Forget spring cleaning. Let’s do some spring creative writing!

If the statement above tickles your fancy, the East Tennessee State University Creative Writing Spring Literary Festival will be taking place on Tuesday and Wednesday of this week.

According to Dr. Jesse Graves, the in-residence-poet at ETSU and director of the event, this is the festival’s third year at the university.

“The goal is to bring the ETSU community together to celebrate the creative spirit through writing,” Graves said. “We bring in talented and nationally recognized writers in a variety of genres to offer workshops, advice, and readings of their work.”

This year the event will feature not only poetry and fiction, but also, for the first time, young adult writing. According to Graves, the festival has something for everyone.

“This opportunity is not only for creative writing minors, or English majors, but for all ETSU students, and alums, who would like to learn a little more about writing and publishing,” he said.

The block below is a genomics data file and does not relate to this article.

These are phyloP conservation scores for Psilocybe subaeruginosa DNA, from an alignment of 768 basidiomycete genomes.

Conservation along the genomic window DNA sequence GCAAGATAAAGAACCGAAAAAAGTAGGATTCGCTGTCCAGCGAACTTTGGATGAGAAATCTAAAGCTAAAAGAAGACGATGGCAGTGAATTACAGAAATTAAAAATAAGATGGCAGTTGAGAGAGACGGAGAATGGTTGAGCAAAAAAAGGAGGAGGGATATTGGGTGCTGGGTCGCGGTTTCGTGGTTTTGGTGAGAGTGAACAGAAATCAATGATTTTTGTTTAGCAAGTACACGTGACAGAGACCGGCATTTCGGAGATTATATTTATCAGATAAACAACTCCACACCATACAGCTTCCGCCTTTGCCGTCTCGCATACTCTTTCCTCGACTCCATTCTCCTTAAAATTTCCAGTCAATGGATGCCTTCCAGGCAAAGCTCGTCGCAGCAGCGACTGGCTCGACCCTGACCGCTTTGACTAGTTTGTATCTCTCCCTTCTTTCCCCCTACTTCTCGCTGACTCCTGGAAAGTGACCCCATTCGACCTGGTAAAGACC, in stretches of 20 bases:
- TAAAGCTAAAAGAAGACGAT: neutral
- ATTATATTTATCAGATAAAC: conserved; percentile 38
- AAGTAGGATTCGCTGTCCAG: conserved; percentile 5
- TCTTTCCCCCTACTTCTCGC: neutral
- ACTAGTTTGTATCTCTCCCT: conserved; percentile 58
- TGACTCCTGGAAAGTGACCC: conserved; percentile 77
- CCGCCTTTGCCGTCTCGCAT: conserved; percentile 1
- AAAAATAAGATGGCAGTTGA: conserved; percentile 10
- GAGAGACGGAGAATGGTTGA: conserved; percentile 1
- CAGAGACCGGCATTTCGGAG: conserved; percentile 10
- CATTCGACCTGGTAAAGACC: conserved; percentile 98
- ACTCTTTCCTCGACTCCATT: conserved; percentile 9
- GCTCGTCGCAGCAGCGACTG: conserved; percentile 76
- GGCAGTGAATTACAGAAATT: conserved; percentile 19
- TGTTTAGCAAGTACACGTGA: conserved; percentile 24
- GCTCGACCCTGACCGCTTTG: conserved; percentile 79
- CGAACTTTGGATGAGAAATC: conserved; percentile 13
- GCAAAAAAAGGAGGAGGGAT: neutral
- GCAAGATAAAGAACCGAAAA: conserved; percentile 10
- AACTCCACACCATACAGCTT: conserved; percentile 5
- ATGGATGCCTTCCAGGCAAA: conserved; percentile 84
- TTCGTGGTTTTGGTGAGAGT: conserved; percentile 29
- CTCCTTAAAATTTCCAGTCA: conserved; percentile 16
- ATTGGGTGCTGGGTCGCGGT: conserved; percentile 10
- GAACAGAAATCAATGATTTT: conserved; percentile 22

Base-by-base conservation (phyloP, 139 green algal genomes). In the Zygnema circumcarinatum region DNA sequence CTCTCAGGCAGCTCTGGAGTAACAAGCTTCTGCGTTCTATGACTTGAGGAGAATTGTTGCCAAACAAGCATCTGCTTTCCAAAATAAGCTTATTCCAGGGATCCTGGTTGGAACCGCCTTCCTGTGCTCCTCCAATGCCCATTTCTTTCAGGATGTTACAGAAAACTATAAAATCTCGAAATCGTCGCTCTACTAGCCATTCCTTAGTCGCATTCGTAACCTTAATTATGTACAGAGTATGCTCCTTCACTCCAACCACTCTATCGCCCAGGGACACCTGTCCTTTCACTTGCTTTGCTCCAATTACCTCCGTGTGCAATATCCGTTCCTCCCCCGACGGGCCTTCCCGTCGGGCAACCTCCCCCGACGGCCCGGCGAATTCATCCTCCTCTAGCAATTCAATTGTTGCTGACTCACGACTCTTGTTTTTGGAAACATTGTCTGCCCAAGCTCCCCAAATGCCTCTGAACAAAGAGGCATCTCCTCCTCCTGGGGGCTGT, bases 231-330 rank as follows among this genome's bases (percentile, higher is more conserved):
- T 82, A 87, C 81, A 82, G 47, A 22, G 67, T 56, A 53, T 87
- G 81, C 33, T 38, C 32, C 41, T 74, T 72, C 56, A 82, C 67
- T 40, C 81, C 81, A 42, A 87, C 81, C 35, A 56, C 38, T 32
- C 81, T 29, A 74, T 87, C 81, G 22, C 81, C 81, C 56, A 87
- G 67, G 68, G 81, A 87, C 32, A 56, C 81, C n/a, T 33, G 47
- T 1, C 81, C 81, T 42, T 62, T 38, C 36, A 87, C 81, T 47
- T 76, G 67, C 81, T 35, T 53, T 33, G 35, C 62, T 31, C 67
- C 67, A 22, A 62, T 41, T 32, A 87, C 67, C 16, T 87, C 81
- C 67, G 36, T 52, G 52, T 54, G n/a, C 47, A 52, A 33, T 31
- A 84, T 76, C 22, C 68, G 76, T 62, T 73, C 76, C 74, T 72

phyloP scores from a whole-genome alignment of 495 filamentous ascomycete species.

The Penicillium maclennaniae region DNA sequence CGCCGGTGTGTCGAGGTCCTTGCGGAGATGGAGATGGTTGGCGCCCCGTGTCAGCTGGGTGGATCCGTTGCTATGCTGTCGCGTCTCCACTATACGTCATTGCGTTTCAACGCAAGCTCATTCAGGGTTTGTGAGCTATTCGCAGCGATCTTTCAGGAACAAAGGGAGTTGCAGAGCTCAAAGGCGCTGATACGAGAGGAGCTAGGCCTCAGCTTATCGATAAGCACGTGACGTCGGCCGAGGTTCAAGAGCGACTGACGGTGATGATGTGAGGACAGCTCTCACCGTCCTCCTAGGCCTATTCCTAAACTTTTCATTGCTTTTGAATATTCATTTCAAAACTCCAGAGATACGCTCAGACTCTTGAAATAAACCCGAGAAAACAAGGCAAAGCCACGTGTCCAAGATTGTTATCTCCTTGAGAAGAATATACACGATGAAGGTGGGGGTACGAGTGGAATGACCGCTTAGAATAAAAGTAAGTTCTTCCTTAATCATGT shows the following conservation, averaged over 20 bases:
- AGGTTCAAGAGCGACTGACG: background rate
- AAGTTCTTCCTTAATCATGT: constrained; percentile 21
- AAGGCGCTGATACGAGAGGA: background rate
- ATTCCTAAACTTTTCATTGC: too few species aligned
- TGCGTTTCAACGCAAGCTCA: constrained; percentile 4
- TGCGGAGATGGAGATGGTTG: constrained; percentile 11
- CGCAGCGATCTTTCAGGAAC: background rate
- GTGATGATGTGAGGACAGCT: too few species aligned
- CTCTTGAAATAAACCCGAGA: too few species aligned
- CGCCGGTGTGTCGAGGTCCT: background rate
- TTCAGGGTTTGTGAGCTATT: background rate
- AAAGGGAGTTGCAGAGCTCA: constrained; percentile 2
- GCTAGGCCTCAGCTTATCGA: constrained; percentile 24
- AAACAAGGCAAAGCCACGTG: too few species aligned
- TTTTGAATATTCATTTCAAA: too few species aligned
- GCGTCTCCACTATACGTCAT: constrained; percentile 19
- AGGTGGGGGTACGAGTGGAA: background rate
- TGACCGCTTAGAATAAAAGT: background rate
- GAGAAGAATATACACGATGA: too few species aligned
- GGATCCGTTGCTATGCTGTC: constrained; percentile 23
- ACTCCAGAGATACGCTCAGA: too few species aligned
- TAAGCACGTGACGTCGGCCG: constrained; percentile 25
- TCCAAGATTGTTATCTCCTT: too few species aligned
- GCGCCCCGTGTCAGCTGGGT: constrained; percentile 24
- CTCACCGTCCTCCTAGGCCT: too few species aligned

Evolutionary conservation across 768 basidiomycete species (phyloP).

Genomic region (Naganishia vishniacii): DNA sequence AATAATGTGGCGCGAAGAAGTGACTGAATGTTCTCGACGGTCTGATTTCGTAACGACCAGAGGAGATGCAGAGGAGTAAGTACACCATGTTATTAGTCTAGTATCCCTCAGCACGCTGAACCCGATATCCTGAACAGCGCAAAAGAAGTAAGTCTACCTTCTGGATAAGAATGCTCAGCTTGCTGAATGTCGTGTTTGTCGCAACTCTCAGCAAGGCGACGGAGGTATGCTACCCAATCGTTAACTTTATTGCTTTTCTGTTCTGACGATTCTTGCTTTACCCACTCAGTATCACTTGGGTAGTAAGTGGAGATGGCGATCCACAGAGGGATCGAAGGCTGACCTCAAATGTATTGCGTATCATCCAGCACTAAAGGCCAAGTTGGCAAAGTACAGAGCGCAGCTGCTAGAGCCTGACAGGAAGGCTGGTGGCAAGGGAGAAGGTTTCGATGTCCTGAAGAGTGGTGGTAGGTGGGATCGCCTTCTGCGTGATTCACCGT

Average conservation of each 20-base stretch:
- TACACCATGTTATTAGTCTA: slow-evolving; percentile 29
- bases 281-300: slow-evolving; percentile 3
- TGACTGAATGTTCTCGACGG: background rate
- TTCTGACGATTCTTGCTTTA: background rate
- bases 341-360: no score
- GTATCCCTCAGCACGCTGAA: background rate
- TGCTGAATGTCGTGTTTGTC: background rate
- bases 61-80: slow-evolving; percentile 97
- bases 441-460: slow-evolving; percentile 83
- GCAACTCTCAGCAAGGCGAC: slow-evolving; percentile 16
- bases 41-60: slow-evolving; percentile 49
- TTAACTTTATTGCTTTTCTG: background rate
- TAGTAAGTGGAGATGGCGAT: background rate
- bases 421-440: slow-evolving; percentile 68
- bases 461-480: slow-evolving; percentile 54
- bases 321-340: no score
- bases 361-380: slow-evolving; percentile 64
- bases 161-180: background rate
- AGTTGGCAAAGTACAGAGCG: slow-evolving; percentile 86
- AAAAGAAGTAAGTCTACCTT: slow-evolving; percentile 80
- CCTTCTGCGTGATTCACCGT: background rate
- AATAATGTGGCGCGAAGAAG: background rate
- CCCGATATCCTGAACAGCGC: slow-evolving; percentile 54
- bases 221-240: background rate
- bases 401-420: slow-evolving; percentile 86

Those who would like to participate in the future do not have to register or jump through hoops to do so.

“Any student who would like to take part in the planning or organizing of the event should simply email me,” Graves said. “I am always happy to hear from students interested in learning more about expressing themselves through writing.”

The event currently has many student volunteers who, according to Graves, have the benefit of meeting the visiting writers and spending extra time with others who are interested in creative work.

All functions of the festival will be taking place in the university’s Reece Museum, with the exception of the keynote Higgs Reading by Joy Harjo taking place Wednesday at 7:30 p.m. in the Culp Auditorium.

In addition to Harjo’s sessions, the festival will also feature afternoon writing workshops and presentations on poetry, young adult and fiction writing by several noted guest authors, including: Bianca Lynne Spriggs, an “Affrilachian” poet who writes from a feminist perspective; Courtney Stevens, an educator and young adult novelist whose books explore gender and orientation experiences in the small-town South; and Mark Powell, an Appalachian State University faculty member and award-winning novelist whose work examines the spiritual and social implications of U.S. military and intelligence operations.

The festival will also include the announcement of the 2018 winners of the “Mockingbird” awards. The “Mockingbird” is ETSU’s the student literary and art magazine.

For more information on the festival or to participate in the future, you can email Graves at